Keep your clients informed

Where a smart content strategy will work is through guiding potential clients not just to the pages where they can read about the legal services they want to find, but provide plenty of links to wider information, in order to deal with frequently asked questions. If the answers are easy to find, there will be far fewer out-of-hours enquiries.

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Good content can also help keep clients informed of how their cases will be handled, what constitutes normal working practice and the sort of timescales people can expect. All of this plays an important role in managing expectations. After all, the very reason people expect e-commerce firms to deliver to their door the next day is precisely because this is what has been promised. Better to under-promise and over-deliver than the other way round.

The great benefit of this is that it means clients know what to expect and therefore are less likely to be relentlessly chasing law firm staff. This can be very important when it comes to flexible working. For instance, a partner in the firm who needs to get away for the afternoon will not suddenly find they have to deal with something urgently because this is the expectation.

Aiding remote working

At the same time, online content and a great website can help reduce the demand for face-to-face meetings. In this case, the practices of e-commerce can be adopted, since there are many people who prefer to deal with law firms online rather than in person. This reduces the need for a lawyer to be in a specific place at a certain time, which helps facilitate remote working.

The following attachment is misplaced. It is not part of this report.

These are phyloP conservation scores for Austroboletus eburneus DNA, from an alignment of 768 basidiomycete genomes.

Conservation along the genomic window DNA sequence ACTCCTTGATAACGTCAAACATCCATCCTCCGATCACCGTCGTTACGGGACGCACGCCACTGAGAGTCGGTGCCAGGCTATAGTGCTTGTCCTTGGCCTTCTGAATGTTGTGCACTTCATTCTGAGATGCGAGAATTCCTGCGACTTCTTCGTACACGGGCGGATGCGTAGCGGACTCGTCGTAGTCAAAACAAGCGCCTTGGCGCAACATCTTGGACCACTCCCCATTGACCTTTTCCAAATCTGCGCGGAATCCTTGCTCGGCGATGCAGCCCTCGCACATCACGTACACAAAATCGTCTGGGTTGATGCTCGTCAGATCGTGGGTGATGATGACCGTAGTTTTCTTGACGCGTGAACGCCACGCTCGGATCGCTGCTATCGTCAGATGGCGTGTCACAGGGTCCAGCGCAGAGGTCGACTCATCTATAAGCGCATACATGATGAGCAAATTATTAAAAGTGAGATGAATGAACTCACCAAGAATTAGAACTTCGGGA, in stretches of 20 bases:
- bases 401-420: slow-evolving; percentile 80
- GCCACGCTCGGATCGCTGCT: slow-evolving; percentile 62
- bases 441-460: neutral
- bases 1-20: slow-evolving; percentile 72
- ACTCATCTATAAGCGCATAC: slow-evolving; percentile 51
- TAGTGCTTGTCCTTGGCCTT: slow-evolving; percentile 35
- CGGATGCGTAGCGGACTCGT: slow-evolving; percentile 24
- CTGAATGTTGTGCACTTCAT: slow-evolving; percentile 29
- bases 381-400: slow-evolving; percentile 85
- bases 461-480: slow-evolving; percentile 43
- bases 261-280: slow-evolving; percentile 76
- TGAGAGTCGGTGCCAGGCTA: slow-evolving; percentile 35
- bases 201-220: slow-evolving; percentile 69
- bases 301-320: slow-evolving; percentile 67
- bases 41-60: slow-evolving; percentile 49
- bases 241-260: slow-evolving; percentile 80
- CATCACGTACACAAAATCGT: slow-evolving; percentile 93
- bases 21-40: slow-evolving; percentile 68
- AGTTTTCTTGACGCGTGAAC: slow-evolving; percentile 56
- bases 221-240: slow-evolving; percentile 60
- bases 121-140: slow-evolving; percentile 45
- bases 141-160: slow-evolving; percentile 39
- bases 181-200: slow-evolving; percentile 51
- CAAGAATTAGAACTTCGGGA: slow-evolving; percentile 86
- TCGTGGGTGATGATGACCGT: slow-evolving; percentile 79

Of course, using content in this way is not a stand-alone solution; the practice needs to be set up in such a way that it can manage flexibility through not being under-staffed at certain times. But it can avoid one impediment to such flexibility.

Using flexibility to tell a good story

The content strategy can also in its turn be developed by creatively using the flexibility that the firm allows.

For example, suppose that flexible working practices are so good, that it gains the company an award. This sort of good news creates the kind of positive PR for law firms that makes for great content. Indeed, a strong work-life balance can also make possible all sorts of extracurricular activities that can create a feel-good factor around a firm.

For instance, suppose this enables some partners to take some time out to participate in a major charity event; this not only reflects positively on the firm as an entity that contributes well to society but also helps create a good human story, showing there are real lives behind the names of those who carry out legal functions.

A happier and more engaged workforce

This is important because the ultimate aim of a good content marketing strategy is to tell a positive story about a firm, highlighting its sense of mission, rather than just its function and services.

By having a content strategy that emphasises this mission, there is all the more reason to provide flexible working. It helps create a happier and more engaged workforce, which in turn feeds back into the sense of mission and vocation.